Everyone knows that broccoli is good for you. What was not known—until researchers examined how broccoli was prepared for distribution—is that frozen broccoli lacked the cancer-fighting nutrients that the fresh vegetable provided. With a grant from the U.S. Department of Agriculture’s Agriculture and Food Research Initiative (AFRI), however, scientists at the University of Illinois discovered [...]

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    Cord-Blood Research Sits Poised for Therapeutic Discovery

    Blood is extracted from an umbilical cord. (Blood and Tissue Bank/Flickr)

    Whenever one examines any area of scientific inquiry, there are two important things to understand: where the science is today, and where it may lead us in the future. To examine only the former is to engage in half an inquiry and create the perception that things in this particular area have reached a dead [...]

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    How Many Digits of Pi Do You Really Need to Know? Find Out with This Bar Bet

    Pi 1

    A physicist or engineer who uses π (pi) in numerical calculations may need to have access to 5 or 15 decimal place approximations to this special number, but most of us—mathematicians included—don’t need to know more (decimal-wise) than the fact that it’s roughly 3.14. Yet there is an inexplicable nerdy subculture far removed from real [...]

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    How Identity Evolves in the Age of Genetic Imperialism

    Image: Wildpixel/iStock/Thinkstock

    From designer babies to women whose genitals smell like peaches, 2014 graced us with a taste of the hope, hype and superficiality of business as usual in Silicon Valley. It is tempting to listen to those who tell us that there is a gene-hack to solve every “problem”—that DNA is just a code to personalize [...]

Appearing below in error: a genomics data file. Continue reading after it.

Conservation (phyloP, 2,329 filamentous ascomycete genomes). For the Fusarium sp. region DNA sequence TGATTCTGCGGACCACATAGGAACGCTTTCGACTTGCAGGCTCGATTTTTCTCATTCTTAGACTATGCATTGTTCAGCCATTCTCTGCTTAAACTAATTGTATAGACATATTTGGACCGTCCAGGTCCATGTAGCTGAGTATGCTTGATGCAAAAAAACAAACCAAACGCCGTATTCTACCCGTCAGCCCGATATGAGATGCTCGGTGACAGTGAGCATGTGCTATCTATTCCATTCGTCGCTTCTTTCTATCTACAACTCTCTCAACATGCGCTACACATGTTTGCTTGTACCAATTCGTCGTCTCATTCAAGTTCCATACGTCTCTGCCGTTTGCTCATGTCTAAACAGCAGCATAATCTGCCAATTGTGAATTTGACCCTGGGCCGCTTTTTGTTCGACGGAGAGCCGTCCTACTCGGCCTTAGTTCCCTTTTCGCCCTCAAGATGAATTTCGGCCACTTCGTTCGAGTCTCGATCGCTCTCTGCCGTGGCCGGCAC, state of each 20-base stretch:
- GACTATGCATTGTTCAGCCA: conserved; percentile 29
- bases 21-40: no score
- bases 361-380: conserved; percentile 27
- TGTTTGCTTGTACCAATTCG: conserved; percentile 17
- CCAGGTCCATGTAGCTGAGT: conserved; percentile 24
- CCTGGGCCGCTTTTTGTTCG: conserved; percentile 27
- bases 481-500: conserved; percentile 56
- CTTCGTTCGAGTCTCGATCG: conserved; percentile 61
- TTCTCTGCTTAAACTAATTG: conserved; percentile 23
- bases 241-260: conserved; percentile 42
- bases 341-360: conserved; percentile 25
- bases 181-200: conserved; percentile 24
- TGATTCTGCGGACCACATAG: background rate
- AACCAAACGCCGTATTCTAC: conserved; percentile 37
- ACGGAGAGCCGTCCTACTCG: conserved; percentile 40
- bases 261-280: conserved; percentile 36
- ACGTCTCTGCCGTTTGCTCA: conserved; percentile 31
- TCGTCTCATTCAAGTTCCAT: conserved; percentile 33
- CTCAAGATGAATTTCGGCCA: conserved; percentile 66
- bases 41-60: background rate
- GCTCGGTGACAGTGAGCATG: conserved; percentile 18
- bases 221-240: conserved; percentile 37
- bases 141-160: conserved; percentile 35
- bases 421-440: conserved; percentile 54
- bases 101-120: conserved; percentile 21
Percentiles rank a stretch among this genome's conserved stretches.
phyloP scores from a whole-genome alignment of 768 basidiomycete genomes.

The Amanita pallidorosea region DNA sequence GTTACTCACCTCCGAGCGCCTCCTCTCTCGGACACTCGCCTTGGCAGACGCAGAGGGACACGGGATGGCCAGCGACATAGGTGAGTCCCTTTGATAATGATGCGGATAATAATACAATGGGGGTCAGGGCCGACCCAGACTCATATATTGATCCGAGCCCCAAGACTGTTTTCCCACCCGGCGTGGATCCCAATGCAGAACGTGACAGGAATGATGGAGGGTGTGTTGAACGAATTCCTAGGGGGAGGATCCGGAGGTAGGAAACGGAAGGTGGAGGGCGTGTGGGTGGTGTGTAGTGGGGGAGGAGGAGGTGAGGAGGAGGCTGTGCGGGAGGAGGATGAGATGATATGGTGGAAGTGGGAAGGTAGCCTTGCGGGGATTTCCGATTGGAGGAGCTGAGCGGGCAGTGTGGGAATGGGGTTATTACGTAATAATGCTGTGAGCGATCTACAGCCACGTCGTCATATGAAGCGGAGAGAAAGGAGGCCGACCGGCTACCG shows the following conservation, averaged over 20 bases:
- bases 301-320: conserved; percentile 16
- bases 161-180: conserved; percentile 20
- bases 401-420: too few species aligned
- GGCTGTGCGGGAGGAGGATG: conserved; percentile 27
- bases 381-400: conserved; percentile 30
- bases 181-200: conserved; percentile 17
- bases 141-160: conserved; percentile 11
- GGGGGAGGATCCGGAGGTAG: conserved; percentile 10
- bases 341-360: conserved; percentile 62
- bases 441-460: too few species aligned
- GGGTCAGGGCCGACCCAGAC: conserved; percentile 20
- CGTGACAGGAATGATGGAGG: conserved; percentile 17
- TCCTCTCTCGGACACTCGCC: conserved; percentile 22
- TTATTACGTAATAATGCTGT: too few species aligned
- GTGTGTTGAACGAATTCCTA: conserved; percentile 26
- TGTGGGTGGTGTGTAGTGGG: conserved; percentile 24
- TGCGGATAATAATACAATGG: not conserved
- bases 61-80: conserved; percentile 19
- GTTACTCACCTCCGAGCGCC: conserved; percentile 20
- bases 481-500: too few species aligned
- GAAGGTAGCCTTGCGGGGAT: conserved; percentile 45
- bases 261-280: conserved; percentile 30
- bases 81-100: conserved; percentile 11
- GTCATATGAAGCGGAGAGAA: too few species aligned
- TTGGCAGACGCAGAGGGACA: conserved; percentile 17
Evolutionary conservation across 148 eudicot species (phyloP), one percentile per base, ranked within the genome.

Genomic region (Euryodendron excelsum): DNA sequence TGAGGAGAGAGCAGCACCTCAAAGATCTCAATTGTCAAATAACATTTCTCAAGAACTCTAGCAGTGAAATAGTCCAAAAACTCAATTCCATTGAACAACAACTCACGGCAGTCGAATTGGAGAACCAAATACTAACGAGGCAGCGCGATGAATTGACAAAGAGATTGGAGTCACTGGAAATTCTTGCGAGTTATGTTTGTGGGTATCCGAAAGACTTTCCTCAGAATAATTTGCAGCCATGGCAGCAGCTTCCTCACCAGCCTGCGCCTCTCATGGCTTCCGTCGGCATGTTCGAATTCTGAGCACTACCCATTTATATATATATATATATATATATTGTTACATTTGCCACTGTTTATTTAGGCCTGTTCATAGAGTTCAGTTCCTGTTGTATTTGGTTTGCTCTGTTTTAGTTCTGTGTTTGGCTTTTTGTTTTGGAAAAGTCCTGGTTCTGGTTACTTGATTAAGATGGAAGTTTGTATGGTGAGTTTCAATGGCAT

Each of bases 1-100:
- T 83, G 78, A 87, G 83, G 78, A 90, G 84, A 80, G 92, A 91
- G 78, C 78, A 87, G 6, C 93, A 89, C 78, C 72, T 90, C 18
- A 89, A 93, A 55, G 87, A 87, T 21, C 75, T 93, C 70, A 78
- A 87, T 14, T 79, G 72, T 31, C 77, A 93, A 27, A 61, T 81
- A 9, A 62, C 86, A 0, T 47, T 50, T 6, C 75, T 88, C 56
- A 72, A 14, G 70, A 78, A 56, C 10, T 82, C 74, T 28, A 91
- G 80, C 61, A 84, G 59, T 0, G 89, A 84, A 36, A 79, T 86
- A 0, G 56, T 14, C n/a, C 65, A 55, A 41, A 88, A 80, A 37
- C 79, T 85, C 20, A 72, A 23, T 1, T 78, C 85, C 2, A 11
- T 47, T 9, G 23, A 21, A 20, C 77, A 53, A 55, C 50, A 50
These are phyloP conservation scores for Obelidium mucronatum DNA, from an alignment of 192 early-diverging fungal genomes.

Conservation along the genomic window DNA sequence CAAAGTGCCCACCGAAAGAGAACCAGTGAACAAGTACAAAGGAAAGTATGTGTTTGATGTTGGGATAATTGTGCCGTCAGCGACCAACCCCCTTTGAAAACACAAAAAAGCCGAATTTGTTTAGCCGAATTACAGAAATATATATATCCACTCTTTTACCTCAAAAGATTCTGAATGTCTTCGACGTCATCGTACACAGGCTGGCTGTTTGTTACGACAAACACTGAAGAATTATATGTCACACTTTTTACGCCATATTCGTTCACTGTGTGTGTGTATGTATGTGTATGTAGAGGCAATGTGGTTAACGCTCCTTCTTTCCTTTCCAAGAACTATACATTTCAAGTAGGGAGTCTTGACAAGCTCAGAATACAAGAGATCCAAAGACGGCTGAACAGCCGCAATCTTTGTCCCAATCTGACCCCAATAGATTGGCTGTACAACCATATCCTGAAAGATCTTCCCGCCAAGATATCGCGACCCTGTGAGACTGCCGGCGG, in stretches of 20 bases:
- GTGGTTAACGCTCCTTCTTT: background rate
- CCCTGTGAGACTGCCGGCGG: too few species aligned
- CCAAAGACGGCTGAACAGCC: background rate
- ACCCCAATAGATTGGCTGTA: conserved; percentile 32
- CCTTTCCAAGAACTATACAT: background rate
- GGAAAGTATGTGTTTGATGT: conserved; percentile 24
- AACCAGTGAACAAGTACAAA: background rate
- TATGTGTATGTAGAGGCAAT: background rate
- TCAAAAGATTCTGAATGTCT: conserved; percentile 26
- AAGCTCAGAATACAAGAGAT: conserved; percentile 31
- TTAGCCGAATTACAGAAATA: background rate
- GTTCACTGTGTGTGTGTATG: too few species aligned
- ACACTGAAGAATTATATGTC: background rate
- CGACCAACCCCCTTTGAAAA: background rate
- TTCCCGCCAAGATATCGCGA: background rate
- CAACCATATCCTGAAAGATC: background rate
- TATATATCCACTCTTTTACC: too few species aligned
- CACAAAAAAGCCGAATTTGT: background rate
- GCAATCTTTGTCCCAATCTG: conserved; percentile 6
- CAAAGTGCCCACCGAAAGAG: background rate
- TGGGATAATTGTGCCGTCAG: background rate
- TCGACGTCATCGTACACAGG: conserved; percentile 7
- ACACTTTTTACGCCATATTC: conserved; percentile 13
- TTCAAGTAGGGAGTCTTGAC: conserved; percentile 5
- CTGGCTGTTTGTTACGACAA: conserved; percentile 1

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    Beyond Resveratrol: The Anti-Aging NAD Fad

    Aging cells. Old human fibroblasts showing their mitochondria in large branched networks (red), their nuclear DNA (blue) and sites of DNA damage (green). (Image: Glyn Nelson/Flickr)

    Whenever I see my 10-year-old daughter brimming over with so much energy that she jumps up in the middle of supper to run around the table, I think to myself, “those young mitochondria.” Mitochondria are our cells’ energy dynamos. Descended from bacteria that colonized other cells about 2 billion years, they get flaky as we [...]

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    Birdwatchers, Hunters Train Their Scopes on Conservation

    A group of men stand birdwatching. (Ryan Hagerty/U.S. Fish and Wildlife Service/Wikimedia)

    Sparked by Richard Louv’s book on Nature-Deficit Disorder, many organizations, agencies, teachers and the White House have made the push to get people outside for the benefit of their mental and physical health. Now there is another reason: to benefit environmental health. In a new study my colleagues and I show that outdoor recreationists—in this [...]